Those with steady attributes can drive the other 3 behavioural types crazy. They are content, patient, even tempered and accommodating. They tend not to like conflict and will be tactful and humble in defeat. When decisions need to be made, these guys have a fence sitting attitude. Those with this behaviour tend to go with the flow of what others decide for them. They are more layed back and seem to be on a different time clock to everyone else, arriving late to training or having others wait for them to be ready in their own time is not unusual. These individuals don’t need instant reward and in more extreme cases, at the end of a game, win or lose, they go ahead with life giving little reflection to that outcome.


Those with this behavioural pattern are analytical, they tend to be more reserved or introverted, precise, private and systematic in their approach. These people like structure and planning. They take pause to think before they act, contemplating or projecting a number of possible outcomes. In the extreme, in tough situations they can over analyse things leading to paralysis by analysis (counter productive when quick decisions are needed in a fast paced game). When the game is over, they tend to play everything back in their head to analyse the result. These individuals tend to be on time or early and well prepared/organised. These are task driven moderate paced people. Long term result driven, they see success as a journey.


Motivating and Managing Characterised Types

The DISC model as a tool can show you how to motivate athletes and better manage their personalities. Athlete Assessments suggested an ideal basketball team make up would be: Dominance = 1 (max 2), Influence = 1 (max 2) and the rest a 50/50 mix of Steadiness and Conscientiousness. If there is an imbalance in this mix, the team dynamic tends to change. In hindsight reflecting on my adverse season, I identified 5-6 athletes had natural dominance behaviours. I changed my behaviour to become more dominant which made matters worse. I felt uncomfortable trying to assert my dominance, however Athlete Assessments re-assured me given the circumstances, my approach was the correct one. Intentionally modifying your behaviour in a manner not natural to you can make you feel uncomfortable, which it did.

Motivating a Dominant

These guys want to see a positive result and want to know they had a hand in that result. Allowing them to lead drills, or judge others feeds into their “alpha” perception. Give them challenges. Have them problem solve. Ask their opinion. Give them positive feedback on the results. If you don’t have a strong vision or strategy, these individuals like taking things into their own hands. Giving direct orders to this type of person tends not to work and quite often results in conflict. They need to feel like they were part of the decision and influenced the outcome.

Motivating an Influencer

These athletes want social recognition and value being part of a group or team and love building relationships. They are good for helping set up group activities or team events. Give them a chance to shine socially. If the team achieves, they achieve, even if they never take the floor. This athlete will respond to personal stories. They also make good spokespeople for your team, don’t give them anything too heavy to digest but they are great with helping design policies, standards and organising activities for their team mates.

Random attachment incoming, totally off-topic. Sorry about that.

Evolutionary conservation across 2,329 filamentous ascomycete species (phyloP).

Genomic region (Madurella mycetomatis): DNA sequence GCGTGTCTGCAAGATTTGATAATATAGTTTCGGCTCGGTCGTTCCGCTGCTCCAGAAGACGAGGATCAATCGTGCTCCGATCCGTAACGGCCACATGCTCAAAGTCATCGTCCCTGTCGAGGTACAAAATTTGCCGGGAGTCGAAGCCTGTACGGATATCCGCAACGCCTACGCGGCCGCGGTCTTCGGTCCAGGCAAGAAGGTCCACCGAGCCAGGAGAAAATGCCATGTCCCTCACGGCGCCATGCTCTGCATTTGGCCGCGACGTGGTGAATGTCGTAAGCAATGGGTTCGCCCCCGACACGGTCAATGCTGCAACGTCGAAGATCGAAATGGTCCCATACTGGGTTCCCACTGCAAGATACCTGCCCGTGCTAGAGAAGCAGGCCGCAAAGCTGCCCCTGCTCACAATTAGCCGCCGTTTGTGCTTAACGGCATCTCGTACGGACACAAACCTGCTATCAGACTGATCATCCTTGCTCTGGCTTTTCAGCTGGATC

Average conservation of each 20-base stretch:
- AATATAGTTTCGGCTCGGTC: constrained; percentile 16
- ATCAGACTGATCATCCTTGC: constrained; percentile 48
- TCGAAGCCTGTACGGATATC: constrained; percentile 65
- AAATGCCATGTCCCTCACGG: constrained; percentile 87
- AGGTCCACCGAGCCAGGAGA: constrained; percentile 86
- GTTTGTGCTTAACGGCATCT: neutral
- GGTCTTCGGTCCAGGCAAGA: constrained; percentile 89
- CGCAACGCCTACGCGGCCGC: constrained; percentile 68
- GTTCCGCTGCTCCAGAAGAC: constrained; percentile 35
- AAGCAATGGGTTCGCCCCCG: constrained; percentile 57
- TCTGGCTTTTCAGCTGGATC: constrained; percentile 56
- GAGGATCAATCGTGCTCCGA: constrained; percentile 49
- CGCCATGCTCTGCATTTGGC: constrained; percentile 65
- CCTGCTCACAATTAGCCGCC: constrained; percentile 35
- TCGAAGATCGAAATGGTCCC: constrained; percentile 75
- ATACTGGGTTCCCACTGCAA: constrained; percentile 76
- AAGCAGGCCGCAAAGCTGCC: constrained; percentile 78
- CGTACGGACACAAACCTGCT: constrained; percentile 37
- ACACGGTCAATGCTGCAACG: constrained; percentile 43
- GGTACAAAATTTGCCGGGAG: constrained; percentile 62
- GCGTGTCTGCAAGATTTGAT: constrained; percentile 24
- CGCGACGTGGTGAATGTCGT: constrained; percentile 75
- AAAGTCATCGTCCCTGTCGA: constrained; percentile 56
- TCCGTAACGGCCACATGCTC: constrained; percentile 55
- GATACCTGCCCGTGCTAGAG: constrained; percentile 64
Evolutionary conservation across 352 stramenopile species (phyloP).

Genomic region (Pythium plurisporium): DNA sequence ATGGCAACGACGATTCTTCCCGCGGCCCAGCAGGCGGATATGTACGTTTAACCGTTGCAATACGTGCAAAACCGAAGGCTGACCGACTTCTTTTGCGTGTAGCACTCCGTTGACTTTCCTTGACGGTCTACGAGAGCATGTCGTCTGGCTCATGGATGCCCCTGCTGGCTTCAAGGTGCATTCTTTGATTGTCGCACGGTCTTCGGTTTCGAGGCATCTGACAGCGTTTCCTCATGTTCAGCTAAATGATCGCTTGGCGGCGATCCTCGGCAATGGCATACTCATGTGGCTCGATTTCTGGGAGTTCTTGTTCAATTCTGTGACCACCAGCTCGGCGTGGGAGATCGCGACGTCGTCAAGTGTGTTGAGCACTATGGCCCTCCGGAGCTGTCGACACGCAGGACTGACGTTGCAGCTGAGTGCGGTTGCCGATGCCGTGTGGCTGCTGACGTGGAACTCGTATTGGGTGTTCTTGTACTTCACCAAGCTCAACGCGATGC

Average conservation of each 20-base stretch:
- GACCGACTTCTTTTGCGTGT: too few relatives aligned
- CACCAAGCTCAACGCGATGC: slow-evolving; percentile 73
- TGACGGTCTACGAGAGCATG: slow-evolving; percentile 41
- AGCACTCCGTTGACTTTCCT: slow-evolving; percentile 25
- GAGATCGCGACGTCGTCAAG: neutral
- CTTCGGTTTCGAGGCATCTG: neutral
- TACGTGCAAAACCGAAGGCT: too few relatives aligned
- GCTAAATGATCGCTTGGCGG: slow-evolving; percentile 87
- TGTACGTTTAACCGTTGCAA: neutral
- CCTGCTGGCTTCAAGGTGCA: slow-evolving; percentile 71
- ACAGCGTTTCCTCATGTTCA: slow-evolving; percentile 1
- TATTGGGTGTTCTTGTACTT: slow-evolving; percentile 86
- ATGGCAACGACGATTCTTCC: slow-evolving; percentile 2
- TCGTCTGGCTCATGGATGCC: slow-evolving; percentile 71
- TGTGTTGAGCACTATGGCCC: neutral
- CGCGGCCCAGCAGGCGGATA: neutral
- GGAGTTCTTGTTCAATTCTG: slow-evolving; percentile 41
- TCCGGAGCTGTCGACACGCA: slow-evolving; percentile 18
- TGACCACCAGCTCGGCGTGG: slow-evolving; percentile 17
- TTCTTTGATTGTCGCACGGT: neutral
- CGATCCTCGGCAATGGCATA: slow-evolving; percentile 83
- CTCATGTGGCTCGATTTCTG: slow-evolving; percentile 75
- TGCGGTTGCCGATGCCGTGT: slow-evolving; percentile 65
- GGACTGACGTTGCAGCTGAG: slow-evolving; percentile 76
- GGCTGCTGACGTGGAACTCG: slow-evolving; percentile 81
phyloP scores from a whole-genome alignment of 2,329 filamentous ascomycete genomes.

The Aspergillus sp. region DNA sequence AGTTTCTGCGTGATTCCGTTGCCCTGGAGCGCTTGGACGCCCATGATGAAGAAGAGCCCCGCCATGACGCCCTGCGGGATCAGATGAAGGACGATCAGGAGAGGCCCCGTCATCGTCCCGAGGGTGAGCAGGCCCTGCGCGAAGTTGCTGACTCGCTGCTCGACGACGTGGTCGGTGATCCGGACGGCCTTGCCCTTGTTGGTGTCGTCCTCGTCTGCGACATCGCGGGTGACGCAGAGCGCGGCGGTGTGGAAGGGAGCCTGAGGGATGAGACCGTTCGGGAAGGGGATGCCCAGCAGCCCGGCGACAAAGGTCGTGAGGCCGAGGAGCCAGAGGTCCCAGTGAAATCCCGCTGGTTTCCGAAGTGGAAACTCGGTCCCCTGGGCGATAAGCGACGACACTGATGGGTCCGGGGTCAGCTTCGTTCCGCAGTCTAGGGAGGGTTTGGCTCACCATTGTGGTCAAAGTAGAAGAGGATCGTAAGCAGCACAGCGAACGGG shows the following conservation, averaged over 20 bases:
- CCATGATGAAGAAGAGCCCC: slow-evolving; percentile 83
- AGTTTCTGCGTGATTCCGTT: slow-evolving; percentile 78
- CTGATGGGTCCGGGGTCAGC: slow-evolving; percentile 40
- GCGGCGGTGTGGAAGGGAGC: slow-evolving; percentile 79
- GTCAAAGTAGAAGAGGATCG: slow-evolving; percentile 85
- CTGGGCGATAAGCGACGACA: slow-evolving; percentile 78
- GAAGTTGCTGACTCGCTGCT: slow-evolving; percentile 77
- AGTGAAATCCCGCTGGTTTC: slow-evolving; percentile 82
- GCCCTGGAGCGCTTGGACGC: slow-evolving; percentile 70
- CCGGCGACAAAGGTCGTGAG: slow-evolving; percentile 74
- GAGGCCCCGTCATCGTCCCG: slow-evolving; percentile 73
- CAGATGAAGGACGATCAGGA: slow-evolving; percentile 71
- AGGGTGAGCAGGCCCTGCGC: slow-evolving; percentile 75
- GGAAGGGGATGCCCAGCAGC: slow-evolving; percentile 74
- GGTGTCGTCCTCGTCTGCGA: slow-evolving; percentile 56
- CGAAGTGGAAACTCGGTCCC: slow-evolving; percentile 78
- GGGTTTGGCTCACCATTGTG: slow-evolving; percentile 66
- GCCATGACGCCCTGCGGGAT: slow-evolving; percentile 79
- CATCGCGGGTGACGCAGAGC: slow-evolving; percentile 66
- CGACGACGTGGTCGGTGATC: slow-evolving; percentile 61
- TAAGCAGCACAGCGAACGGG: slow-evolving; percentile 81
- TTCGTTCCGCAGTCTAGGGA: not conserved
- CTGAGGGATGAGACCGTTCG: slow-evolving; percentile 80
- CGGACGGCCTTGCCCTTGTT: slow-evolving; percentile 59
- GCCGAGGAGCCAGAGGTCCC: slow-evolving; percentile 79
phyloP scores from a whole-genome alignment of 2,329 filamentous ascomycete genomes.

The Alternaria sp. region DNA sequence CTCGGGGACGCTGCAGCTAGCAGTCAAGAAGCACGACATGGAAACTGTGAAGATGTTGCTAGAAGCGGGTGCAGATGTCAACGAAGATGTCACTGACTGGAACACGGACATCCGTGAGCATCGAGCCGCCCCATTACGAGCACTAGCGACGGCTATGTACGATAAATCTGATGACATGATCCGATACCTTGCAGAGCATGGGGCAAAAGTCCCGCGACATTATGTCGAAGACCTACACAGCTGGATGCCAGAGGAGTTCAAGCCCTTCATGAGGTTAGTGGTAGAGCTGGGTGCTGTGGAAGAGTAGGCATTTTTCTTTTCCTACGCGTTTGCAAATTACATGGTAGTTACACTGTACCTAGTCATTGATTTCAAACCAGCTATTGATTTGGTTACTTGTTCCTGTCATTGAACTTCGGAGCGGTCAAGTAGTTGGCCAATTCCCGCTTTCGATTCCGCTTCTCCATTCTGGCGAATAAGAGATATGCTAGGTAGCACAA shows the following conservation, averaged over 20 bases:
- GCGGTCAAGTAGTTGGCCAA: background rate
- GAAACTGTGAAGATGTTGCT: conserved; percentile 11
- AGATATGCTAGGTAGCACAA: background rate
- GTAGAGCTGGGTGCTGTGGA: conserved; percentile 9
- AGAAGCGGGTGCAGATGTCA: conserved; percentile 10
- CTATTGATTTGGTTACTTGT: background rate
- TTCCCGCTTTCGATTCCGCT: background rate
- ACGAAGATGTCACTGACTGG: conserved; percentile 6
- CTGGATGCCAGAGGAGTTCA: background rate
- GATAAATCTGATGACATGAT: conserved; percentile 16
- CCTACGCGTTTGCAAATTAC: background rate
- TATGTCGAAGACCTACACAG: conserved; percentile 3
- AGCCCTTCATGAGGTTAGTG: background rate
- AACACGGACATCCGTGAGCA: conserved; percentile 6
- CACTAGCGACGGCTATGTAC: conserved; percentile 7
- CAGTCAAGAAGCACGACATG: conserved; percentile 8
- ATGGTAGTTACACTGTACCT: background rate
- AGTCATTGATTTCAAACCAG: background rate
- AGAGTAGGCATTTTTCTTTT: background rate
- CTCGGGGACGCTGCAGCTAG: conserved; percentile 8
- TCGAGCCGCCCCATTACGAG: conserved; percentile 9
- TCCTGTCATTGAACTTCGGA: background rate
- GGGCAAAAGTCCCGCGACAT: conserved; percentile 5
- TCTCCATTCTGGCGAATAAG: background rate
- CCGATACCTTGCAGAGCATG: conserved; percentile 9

Motivating the Steady

These players love working with others, but are not big fans of change. You need to let these people know how their actions make a difference. Applying tasks to the group motivates them. They don’t tend to want to do too many tasks, so let them focus on the one at hand, before asking them to do another. Be clear with them on what your expectations are and always ask for any concerns or issues they may have. Engage them in the process or they may fly under the radar.

Motivating the Conscientious

This type of individual want to learn and become an expert. Giving them tasks geared around learning new plays and then sharing them with others is a good approach. Facts and statistics motivate them. They will be cautious until they have the information they need. They tend to be long term focused, so do not require instant recognition for tasks, they prefer to get recognition when they have reached a tangible long term goal. If you create any rules, stick by them, because these athletes like structure and hold you to account if you don’t stick to what you say you will do. Give them a problem to solve and time to do it and you should get a well thought through result. But do not expect quick decisions.

Getting the mix right

Ultimately I have concluded the reason I struggled to get the group I had on the same page was because the mix of individuals and what motivates them was incorrect. My questioning lead me on a quest to recognise where I went wrong to avoid the same scenario in the future. I am better equipped now to help motivate my current Ozswoosh Blaze team with the DISC model knowledge. The journey has helped me identify how to better understand different people’s behaviours and manage them and work to understand what motivates them to drive us all towards a common goal. If you are a coach just starting out, take a look at the groups you work with, try to determine what type of people make up your group and how best to motivate them towards a common goal. Also make the D.I.S.C model known to your athletes if old enough to understand it. It too can help them understand their team mates, what motivates them and helps them relate and work better together to achieve a common goal.

Written by Coach Rowe {NCAS Level 2)
Ozswoosh Academy Principal

About the Blogger: Coach Rowe studied print & broadcast journalism at the University of Queensland graduating in 1994. He is a qualified graphic designer, entrepreneur (RSU Computer Solutions, and Ideal In Design), is an endorsed coaching educator and started Ozswoosh Academy driven by a passion to help others achieve their goals.